)
}

Now that we have the list of screen controllers, we can proceed to the next part of the puzzle.

Finding the constructor and dependencies

In kotlinx.ast,, anything related to declaration of a type is represented by the kotlinx.ast.common.klass.KlassDeclaration type, which has a list of kotlinx.ast.common.ast.Ast children. The kotlinx.ast.common.ast.Ast type is itself an interface which has a deep class hierarchy, representing all the different components that go into a class declaration.

What we were interested in was finding out exactly which child of that entire list of children in the KlassDeclaration represented the constructor declaration. This was made easy by the fact that the kotlinx.ast.common.ast.Ast type imposed the requirement of a description property on every implementation. For a constructor, this will always be a constant "KlassDeclaration(constructor)". In addition, we had the added benefit of only having a single constructor for all our controllers, so this was fairly trivial once we found this out.

private fun KlassDeclaration.konstructorDeclaration(): KlassDeclaration {
    return children.find { it.description == "KlassDeclaration(constructor)" } as KlassDeclaration
}

When it comes to finding the number of dependencies accepted via the constructor kotlinx.ast represents these dependencies as KlassDeclaration types and sets a property called keyword to val. These declarations are children of the constructor AST we found earlier. We figured this out by using standard IDE debugging tools to examine the generated class hierarchy and examining it.

For example, taking the same controller constructor declaration as earlier,

class LoginPinScreenController @Inject constructor(
    private val userSession: UserSession,
    private val requestLoginOtp: RequestLoginOtp,
    private val facilitySync: FacilitySync
) : ObservableTransformer<UiEvent, UiChange>
Screenshot&#x20;from&#x20;2021&#x20;05&#x20;13&#x20;09&#x20;35&#x20;10

Once we found this out, finding the number of controller dependencies was fairly trivial.

private fun KlassDeclaration.findNumberOfDependencies(): Int {
    return children
        .filter { it is KlassDeclaration && it.keyword == "val" }
        .count()
}

Finding the number of RxJava streams

This method required us to dig into the class body. In kotlinx.ast, the class body is represented as an AstNode with a property description set to classBody. The class methods are represented as KlassDeclaration types with the keyword set to fun and are registered as children of the classBody node we found earlier. The next step was finding out which methods were the ones we were interested in.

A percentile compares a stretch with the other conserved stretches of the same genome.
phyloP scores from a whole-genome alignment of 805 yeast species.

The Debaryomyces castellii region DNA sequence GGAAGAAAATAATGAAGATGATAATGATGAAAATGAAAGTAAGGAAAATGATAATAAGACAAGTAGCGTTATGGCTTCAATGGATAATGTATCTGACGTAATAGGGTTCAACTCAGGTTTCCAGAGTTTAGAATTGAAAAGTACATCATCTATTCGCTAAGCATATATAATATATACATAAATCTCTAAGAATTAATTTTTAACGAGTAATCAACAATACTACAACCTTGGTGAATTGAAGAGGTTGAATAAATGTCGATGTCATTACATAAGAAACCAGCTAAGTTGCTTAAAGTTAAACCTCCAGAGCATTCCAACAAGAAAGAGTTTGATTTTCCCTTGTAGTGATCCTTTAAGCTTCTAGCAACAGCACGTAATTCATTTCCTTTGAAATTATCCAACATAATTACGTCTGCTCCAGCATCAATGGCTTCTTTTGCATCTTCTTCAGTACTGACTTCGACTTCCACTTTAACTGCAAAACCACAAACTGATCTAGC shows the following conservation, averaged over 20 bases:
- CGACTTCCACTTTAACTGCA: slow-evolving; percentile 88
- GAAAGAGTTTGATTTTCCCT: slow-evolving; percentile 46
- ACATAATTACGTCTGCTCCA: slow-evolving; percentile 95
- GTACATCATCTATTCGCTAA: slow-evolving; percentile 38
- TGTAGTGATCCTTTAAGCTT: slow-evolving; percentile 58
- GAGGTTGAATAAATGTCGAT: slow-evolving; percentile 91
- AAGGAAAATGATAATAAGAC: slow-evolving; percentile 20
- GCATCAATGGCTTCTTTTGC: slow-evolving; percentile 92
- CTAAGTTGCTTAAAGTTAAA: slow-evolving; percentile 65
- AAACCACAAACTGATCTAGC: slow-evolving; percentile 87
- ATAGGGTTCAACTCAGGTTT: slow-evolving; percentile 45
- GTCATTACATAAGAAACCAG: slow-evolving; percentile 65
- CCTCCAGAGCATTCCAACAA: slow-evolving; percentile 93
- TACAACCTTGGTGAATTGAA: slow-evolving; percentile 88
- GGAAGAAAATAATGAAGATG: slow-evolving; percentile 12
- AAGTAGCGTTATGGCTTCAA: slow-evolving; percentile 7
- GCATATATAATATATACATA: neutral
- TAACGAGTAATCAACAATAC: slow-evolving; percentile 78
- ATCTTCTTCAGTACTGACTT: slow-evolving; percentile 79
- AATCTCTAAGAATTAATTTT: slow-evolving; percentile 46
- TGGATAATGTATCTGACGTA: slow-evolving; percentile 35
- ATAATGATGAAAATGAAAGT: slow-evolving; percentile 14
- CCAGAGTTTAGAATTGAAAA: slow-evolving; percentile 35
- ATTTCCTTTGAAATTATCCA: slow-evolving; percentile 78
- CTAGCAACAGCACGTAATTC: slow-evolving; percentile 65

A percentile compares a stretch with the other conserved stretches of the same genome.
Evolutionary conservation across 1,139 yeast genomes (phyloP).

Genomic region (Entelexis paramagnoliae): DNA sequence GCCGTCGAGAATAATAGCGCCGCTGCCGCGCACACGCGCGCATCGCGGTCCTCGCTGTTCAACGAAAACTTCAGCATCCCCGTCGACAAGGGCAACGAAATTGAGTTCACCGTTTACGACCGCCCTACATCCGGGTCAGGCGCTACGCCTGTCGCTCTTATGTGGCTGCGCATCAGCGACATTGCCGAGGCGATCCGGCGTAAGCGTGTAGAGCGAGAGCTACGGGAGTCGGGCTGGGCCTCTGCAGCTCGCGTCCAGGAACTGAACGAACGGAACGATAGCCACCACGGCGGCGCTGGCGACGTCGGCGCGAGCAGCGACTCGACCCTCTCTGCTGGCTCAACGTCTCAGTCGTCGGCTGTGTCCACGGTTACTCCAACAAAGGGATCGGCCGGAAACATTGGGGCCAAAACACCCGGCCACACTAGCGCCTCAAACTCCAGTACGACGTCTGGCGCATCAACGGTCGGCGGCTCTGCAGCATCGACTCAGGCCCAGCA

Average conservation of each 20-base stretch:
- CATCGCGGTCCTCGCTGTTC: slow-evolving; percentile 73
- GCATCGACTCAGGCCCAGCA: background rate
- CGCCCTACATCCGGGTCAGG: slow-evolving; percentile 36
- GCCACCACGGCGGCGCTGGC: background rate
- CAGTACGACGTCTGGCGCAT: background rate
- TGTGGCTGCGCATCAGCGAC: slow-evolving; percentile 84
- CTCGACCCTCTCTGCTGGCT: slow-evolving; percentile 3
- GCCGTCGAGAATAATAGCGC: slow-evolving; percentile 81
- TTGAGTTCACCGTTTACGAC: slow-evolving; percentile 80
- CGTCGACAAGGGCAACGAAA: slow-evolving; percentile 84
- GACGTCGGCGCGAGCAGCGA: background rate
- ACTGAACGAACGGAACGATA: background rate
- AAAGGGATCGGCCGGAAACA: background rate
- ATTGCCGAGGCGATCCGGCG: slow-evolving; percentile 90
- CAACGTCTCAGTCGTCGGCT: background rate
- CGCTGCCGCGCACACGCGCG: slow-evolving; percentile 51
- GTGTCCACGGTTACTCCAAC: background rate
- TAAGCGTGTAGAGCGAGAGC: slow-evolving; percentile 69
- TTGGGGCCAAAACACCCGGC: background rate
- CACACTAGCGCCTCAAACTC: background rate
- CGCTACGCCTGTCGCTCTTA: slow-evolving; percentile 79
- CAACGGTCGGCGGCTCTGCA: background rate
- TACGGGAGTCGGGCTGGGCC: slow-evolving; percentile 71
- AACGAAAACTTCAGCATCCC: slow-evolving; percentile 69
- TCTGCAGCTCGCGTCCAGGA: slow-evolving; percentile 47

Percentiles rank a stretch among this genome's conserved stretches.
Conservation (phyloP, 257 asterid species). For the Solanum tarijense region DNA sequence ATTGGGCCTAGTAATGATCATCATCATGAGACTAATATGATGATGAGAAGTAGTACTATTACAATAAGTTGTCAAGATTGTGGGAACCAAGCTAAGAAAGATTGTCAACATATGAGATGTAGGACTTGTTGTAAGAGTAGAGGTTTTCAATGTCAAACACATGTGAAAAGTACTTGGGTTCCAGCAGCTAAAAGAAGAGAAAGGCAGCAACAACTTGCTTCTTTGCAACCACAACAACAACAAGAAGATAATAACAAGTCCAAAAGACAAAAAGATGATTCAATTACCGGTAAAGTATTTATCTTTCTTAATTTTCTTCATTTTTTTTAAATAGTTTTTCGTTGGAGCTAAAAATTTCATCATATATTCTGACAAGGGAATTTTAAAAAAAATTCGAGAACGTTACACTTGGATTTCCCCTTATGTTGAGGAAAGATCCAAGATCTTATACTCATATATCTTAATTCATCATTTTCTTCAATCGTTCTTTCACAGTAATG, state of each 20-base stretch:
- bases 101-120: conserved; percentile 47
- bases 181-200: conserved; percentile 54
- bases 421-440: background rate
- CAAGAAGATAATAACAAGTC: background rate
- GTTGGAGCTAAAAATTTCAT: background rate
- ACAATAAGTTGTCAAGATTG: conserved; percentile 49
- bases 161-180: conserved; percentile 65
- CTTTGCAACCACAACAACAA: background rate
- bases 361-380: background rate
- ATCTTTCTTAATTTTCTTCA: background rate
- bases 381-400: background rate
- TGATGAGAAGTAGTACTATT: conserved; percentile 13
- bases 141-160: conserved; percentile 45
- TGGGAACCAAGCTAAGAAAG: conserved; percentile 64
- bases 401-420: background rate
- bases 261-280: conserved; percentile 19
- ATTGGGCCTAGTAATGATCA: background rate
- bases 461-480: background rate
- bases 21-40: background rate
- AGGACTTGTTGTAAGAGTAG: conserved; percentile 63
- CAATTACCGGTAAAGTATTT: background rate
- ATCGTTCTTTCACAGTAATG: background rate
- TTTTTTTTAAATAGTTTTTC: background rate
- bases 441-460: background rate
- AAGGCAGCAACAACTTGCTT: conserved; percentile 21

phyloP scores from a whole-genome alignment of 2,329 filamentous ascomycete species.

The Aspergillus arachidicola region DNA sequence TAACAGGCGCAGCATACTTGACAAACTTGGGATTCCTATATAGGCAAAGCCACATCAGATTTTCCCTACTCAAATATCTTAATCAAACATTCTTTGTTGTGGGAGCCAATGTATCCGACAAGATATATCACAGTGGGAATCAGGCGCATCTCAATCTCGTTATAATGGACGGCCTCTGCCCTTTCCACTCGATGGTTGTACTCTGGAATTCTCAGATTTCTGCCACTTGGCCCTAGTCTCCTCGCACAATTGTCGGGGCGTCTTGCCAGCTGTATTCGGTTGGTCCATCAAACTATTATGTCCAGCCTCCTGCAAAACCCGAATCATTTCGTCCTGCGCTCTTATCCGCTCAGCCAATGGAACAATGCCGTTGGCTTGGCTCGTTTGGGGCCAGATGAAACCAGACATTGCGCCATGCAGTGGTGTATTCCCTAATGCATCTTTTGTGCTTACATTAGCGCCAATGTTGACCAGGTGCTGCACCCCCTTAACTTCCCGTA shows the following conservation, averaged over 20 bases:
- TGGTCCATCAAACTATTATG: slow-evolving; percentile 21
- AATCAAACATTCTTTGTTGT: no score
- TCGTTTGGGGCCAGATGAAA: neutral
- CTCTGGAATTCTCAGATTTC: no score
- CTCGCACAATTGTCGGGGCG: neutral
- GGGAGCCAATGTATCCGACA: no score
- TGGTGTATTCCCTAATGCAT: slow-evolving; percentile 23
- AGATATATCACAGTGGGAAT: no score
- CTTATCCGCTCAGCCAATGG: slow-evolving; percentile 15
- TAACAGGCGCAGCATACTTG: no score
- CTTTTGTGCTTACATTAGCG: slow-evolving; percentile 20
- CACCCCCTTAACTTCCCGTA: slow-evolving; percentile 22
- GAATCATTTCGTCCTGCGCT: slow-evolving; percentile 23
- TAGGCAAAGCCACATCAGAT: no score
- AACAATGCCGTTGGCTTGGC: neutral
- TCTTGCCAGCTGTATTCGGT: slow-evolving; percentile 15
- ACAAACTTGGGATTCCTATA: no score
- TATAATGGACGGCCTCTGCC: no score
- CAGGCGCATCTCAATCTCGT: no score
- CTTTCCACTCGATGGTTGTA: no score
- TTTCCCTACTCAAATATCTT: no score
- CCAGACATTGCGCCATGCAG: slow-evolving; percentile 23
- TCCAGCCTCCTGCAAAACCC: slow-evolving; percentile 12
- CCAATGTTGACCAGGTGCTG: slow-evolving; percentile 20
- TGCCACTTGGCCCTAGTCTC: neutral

Screenshot&#x20;from&#x20;2021&#x20;05&#x20;13&#x20;10&#x20;01&#x20;18

This was easier for us because the team was quite disciplined in maintaining certain coding conventions. This can be seen in the method declaration described earlier:

private fun screenSetups(events: Observable<UiEvent>): Observable<UiChange> {
    // Method implementation
}

private fun backClicks(events: Observable<UiEvent>): Observable<UiChange> {
  // Method Implementation
}

private fun readPinDigestToVerify(events: Observable<UiEvent>): Observable<UiChange> {
  // Method implementation
}

private fun syncFacilitiesAndLoginUser(events: Observable<UiEvent>): Observable<UiChange> {
  // Method implementation
}

As can be seen, all of the RxJava streams that contribute to the controller return an Observable<UiChange>. So the only thing we had to do then was to count the methods which returned Observable<UiChange> and we were good to go.

This is what we ended up using to find the number of RxJava streams in the end.

private fun KlassDeclaration.findNumberOfRxStreams(): Int {
    val node = this.expressions.find { it.description == "classBody" } as DefaultAstNode?

    return node
        ?.children
        ?.filterIsInstance(KlassDeclaration::class.java)
        ?.count { it.type?.rawName == "Observable<UiChange>" && it.identifier?.rawName != "apply" }
        ?: 0
}

We did add a special exclusion for the primary .apply method that is required by the ObservableTransformer contract (which our controllers have to implement), but even if we hadn't, it would not have made much of a difference since this difference would be applied in every controller, and what we needed was to figure out relative complexity.